Mother's of toddlers and anyone with good advice! :) — The Bump
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Mother's of toddlers and anyone with good advice! :)

So Avah is 2 1/2 now and the past week or two she has been a terror. 

Anytime I tell her no she continually repeats the question over and over and then starts to cry and get upset over nothing.  Last night for example she was playing in the tub and was starting to get frustrated and mad at her toys even after I helped her she was still upset so I told her that we needed to put the toys up and get out of the tub since she was so upset.  She started to cry and scream "I want to stay in the bath." Repeatedly until she was so upset she was about to be sick.  I have not idea how to deal with this or what I can say to make it better. 

Have any of you ladies ever dealt with this.  She is also starting to get a temper so I've tried to tell her when she's mad to calm down and count or sing a song.  Any tips on this?

Re: Mother's of toddlers and anyone with good advice! :)

  • My daughter sometimes will do this if she is extremely tired. You need to stay very consistent with what you do. This means no means no, no matter how many times you're asked. What works for my daughter may not work for yours, but I've found DD usually just needs some time to calm down. When she starts with her tantrum I pick her up, without getting angry, and tell her 'Lexii needs to go to her room until she is done crying, and then she can come back downstairs and play with mommy.'  She will usually sit in her room for two minutes or less, and walk back downstairs with a smile on her face. Of course, this wouldn't be appropriate if she was crying from being hurt, or if something was really wrong, but those 'terrible-two tantrums' need to be addressed. :]

     

    ETA: I usually wait until DD has calmed down by herself, and then sit her down to explain why she was asked to go to her room. 

  • My son is beginning to his this age too.  So far, we've been telling him no three times and after the third time, we say "Mommy said no because...." or "Mommy said no, you can do x or x instead. Which would you like to do?"  I try to loosely follow the Love & Logic and give him 2 choices.  If he doesn't choose, I tell him that Mommy will choose for him and then we just stick to whatever I (or he, in the best circumstances) chose. 

     

    It's a frustrating age because you can't reason with them and they just get so upset it's hard to even get them to hear you.  I guess the biggest thing is to redirect when you see her starting to get mad (if you can, sometimes it's just not a good moment for you to redirect).  If my son gets too upset, I take him to his room and give him a book and tell him that he needs to calm down and when he's ready to play nicely, he can come out.  Sometimes he screams for 10 minutes but usually, he calms down within a minute and will "read" his book quietly for a few minutes.  Good luck!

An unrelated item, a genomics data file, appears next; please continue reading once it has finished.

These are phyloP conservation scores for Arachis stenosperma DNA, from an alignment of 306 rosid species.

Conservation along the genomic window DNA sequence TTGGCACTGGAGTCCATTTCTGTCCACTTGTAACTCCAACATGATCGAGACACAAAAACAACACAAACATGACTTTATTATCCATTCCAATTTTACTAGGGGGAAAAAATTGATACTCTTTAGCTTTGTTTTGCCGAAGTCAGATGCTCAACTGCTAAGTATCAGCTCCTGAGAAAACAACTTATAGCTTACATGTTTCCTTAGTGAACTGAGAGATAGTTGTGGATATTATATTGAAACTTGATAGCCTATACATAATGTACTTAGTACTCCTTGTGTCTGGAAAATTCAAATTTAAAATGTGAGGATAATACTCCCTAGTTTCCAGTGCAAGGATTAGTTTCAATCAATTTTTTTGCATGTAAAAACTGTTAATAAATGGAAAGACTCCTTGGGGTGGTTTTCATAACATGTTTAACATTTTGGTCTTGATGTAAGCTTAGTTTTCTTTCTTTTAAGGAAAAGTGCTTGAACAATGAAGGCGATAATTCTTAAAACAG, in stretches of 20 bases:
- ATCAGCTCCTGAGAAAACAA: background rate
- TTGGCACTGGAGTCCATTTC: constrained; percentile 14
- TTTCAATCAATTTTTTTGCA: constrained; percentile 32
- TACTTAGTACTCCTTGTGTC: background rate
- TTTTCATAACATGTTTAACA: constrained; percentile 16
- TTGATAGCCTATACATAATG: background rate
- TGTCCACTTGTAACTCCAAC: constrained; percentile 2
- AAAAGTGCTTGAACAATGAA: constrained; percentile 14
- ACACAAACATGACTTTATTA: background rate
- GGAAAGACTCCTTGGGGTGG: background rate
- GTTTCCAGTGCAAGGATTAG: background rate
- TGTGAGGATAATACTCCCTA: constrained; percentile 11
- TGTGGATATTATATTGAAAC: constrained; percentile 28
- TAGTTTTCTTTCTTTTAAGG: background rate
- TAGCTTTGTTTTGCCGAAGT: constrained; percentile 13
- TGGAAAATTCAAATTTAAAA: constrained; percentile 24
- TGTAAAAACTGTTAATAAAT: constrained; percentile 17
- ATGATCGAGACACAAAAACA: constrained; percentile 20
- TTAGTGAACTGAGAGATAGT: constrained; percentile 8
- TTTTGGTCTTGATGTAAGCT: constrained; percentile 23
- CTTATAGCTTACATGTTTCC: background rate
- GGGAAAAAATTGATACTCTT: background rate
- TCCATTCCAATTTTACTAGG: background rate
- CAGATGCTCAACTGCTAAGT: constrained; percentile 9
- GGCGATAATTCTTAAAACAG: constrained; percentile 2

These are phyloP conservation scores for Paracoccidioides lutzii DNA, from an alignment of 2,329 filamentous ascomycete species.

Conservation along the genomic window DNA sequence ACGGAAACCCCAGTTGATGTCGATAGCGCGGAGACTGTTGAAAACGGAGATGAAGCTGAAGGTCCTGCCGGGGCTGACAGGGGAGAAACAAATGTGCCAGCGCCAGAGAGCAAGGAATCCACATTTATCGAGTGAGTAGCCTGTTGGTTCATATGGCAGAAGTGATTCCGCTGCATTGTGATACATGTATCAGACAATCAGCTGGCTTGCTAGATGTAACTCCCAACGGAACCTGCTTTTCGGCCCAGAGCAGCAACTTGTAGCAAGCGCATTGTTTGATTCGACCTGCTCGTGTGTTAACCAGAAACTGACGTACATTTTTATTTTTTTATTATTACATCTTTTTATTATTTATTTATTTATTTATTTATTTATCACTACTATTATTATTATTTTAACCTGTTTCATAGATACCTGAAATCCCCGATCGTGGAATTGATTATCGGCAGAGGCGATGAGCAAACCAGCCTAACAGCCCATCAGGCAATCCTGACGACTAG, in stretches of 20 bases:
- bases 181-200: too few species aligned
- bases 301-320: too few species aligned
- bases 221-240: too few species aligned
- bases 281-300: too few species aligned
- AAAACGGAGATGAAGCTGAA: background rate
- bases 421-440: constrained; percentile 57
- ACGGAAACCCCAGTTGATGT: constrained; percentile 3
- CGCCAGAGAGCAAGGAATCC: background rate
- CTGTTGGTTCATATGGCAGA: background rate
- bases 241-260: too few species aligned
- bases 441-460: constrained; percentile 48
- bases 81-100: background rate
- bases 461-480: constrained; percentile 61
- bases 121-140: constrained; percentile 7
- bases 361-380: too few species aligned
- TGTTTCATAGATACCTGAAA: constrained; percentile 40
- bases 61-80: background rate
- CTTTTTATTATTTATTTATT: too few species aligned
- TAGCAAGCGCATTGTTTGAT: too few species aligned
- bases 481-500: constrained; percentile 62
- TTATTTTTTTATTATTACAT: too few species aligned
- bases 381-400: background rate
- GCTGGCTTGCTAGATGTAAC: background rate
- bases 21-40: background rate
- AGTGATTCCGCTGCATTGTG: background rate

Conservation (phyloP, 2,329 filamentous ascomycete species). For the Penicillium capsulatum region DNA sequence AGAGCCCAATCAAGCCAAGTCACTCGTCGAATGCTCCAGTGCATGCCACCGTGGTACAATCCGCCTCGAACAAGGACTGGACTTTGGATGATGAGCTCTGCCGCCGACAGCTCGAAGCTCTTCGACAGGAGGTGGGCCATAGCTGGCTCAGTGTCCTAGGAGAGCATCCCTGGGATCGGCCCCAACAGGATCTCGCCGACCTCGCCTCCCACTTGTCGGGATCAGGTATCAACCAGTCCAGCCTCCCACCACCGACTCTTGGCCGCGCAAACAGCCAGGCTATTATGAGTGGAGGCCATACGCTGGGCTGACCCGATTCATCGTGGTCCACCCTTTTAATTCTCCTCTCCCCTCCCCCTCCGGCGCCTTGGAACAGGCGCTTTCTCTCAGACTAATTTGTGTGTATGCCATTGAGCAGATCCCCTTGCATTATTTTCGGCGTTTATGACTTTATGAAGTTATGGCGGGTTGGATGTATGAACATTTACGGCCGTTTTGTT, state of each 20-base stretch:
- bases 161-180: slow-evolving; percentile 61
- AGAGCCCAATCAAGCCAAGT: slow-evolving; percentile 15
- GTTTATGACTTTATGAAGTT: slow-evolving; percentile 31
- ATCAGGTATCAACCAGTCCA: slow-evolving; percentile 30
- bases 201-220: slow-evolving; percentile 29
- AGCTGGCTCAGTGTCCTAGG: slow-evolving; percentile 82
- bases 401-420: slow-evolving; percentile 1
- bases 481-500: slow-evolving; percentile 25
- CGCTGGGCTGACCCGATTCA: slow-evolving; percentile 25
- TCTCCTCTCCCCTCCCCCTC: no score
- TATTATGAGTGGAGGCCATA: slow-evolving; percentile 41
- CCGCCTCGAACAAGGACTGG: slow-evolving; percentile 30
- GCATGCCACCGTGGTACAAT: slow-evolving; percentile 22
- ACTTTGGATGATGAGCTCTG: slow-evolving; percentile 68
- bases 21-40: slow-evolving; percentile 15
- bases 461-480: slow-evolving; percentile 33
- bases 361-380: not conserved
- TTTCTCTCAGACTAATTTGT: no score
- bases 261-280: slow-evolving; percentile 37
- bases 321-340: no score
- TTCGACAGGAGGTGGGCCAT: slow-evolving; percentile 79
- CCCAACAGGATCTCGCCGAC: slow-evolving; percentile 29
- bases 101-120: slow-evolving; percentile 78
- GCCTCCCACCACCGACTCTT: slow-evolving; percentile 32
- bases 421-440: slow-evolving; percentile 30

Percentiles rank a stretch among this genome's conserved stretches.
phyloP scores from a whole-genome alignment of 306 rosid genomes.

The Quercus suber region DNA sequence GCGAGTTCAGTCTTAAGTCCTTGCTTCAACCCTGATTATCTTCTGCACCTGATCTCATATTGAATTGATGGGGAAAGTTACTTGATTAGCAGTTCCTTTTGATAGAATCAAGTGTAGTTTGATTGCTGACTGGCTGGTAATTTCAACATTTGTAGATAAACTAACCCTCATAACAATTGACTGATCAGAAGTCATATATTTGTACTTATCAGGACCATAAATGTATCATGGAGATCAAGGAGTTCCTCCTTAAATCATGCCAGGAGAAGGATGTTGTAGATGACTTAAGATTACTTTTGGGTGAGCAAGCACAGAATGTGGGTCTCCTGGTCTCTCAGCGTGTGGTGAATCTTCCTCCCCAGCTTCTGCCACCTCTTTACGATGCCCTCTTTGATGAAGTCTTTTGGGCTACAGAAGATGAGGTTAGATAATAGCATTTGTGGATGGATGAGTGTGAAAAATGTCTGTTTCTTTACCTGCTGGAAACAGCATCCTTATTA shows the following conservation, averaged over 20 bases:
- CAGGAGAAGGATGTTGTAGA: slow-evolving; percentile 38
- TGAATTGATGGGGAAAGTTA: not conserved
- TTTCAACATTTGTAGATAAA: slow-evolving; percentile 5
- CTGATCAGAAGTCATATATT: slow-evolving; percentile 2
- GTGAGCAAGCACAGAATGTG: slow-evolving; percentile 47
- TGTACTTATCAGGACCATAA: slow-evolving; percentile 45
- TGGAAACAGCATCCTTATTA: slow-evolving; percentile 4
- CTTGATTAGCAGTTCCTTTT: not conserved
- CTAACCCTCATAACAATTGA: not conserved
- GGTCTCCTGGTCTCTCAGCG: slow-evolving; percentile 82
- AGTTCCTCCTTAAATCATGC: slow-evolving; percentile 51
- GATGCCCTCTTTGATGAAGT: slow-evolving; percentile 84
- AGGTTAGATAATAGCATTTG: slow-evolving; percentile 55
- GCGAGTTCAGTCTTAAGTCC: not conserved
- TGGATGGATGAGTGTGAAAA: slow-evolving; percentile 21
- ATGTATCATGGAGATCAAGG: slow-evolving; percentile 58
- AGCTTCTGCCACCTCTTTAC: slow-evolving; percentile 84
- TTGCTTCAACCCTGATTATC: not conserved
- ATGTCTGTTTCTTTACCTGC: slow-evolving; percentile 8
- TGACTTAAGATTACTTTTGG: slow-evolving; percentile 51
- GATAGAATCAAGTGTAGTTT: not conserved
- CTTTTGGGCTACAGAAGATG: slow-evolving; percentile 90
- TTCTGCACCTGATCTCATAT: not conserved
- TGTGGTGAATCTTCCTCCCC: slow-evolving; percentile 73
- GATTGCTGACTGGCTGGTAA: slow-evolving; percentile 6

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  • Ahhh the twos.

    I think when kids hit two they start to learn that they will not always get what they want, that the world does not revolve around them... and that sometimes mommy is going to say no. At this stage they start trying to "work you" and yes, kids do that. They try a tactic and see if it will get them the result they want.

    Just be consistent and she will start to learn what the routine is, what she can and cannot do/have... etc. When parents give in one minute then say no the next they will see more and more tantrums from their child. Can you imagine how confusing it would be if people constantly changed the rules on you (oh wait... we are military families we KNOW how confusing/frustratig that is).

    Make a routine, stick with it... and be careful about giving in. Now is also a good time to introduce a naughty/time out chair. When K starts in I just put her in the spot and let her work through her emotions - sometimes that is all you can do.

    Good Luck.

  • Have you read or watched The Happiest Toddler on the Block? What I got from it was mimicking their emotions and helping them put into words what they are feeling. I highly recommend the book or DVD. It worked wonders for both of my boys!

  • image 2xSurvivor:

    Have you read or watched The Happiest Toddler on the Block? What I got from it was mimicking their emotions and helping them put into words what they are feeling. I highly recommend the book or DVD. It worked wonders for both of my boys!

    I'll have to look for it I had heard of the Happiest Baby on the Block but didn't know there was a toddler version.

    Thanks 

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